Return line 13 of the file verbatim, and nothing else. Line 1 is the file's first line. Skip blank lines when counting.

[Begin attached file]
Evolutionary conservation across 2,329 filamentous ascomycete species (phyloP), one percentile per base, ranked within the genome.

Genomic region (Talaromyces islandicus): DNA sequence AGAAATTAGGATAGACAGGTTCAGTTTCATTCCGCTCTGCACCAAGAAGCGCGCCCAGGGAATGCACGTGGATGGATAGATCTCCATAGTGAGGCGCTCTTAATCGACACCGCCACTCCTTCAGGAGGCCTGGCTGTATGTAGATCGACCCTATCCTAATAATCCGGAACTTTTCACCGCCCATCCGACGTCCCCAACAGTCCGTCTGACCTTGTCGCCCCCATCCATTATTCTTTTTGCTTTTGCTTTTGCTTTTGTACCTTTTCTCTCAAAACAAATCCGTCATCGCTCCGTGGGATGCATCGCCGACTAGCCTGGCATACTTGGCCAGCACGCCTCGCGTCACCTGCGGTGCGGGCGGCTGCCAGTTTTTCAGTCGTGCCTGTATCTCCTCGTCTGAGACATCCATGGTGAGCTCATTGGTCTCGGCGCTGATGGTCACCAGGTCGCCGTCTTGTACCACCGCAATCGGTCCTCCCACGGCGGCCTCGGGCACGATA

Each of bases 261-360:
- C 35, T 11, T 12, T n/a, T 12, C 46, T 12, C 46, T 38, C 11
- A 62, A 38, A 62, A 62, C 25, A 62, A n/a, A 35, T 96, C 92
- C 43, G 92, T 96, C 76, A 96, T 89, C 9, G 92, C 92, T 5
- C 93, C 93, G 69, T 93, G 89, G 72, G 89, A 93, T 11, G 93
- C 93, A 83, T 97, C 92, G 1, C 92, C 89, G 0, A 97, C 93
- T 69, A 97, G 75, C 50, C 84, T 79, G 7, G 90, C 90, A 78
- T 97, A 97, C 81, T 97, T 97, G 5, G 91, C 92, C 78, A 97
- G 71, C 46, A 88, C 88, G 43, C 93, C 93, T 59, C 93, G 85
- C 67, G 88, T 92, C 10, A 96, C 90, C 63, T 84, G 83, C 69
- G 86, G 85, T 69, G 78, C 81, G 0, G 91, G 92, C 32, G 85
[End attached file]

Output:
- G 86, G 85, T 69, G 78, C 81, G 0, G 91, G 92, C 32, G 85